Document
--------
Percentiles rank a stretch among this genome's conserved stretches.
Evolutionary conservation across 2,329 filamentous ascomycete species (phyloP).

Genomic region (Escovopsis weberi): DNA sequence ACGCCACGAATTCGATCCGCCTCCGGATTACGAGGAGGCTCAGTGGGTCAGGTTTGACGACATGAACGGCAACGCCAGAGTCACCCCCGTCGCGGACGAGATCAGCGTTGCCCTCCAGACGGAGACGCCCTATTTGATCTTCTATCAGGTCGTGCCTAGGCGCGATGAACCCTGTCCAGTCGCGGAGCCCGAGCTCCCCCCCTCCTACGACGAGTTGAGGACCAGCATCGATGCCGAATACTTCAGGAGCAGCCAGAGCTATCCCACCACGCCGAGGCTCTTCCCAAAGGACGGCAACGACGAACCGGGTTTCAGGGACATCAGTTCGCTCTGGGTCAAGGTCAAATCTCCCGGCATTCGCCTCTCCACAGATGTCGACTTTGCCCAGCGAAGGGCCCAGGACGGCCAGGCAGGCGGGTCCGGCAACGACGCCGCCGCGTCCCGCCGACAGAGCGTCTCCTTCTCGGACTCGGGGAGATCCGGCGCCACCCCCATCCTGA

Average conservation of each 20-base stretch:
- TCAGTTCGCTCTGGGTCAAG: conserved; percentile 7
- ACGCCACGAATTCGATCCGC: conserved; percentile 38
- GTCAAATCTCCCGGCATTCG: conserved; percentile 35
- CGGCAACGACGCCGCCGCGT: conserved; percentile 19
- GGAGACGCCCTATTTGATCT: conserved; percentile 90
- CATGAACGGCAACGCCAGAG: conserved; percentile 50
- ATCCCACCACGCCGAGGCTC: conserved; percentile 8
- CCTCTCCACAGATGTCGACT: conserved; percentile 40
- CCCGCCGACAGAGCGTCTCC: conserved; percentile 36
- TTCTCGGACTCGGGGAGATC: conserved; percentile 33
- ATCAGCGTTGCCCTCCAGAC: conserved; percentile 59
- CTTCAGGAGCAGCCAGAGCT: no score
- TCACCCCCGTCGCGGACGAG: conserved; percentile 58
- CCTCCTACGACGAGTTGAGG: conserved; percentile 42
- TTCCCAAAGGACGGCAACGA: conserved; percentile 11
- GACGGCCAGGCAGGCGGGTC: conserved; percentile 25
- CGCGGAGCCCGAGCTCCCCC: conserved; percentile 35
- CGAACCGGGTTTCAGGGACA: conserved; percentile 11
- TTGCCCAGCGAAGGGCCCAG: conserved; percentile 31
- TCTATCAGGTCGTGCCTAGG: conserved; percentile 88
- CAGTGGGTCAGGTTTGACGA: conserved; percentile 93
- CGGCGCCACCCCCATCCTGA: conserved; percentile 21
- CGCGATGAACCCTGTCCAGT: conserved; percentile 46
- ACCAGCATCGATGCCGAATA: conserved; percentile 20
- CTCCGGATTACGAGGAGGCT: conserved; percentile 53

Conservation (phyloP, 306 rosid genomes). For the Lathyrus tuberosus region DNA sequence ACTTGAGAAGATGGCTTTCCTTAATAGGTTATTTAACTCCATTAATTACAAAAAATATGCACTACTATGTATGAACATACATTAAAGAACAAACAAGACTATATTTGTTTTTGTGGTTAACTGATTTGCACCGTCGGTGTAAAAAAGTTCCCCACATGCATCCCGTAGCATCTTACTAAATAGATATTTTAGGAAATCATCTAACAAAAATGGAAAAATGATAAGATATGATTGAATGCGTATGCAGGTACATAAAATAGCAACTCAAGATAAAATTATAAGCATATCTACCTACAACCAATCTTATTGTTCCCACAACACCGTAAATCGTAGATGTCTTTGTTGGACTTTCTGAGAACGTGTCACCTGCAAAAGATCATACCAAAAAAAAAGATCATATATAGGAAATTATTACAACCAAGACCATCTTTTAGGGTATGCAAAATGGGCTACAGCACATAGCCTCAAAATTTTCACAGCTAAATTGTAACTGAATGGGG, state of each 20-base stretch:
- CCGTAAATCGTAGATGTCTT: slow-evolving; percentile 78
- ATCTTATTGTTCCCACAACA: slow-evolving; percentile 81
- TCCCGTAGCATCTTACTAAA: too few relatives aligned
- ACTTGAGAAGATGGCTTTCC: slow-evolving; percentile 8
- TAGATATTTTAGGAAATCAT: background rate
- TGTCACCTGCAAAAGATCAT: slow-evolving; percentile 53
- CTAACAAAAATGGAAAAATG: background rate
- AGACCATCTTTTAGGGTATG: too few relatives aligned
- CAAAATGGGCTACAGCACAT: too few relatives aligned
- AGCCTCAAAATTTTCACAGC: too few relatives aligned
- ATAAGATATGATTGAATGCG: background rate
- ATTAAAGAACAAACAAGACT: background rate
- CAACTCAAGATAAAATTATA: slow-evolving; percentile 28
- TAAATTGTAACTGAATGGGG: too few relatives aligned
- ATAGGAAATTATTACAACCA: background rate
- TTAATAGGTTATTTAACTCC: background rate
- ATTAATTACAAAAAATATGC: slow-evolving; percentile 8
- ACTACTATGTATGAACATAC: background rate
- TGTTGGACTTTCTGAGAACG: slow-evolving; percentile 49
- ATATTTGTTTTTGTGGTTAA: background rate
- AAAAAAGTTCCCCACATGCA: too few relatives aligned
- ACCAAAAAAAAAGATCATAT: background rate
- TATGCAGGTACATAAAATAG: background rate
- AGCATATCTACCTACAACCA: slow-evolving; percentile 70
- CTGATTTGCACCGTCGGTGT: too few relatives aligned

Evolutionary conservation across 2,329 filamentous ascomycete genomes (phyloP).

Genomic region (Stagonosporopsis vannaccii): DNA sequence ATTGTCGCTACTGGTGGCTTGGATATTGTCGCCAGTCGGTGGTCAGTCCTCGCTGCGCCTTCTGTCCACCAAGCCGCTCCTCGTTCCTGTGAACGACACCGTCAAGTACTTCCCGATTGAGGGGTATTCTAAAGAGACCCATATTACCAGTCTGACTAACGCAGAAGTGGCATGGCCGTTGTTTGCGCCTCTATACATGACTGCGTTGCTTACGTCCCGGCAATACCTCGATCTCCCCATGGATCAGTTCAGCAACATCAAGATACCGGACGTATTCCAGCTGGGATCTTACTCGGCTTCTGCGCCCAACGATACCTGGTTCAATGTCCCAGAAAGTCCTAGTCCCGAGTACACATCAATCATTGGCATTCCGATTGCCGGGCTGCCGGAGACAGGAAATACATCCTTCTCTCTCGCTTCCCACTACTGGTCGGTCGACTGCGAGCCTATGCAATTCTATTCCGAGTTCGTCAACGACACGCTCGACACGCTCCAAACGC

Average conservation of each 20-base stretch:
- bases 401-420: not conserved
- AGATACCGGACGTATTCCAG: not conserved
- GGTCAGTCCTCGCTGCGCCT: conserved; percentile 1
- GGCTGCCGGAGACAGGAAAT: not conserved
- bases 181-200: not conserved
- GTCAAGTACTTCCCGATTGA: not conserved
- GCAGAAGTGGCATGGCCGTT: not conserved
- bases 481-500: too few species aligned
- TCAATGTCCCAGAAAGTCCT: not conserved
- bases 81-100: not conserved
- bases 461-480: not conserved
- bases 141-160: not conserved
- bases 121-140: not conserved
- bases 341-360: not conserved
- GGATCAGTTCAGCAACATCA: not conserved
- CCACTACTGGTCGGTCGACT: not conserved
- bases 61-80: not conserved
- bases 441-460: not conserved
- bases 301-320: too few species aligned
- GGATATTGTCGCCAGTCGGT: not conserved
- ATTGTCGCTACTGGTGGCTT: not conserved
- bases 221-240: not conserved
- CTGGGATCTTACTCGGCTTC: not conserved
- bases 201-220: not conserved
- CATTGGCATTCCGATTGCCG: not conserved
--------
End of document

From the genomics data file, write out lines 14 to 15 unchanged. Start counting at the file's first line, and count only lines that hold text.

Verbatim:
- TTCTCGGACTCGGGGAGATC: conserved; percentile 33
- ATCAGCGTTGCCCTCCAGAC: conserved; percentile 59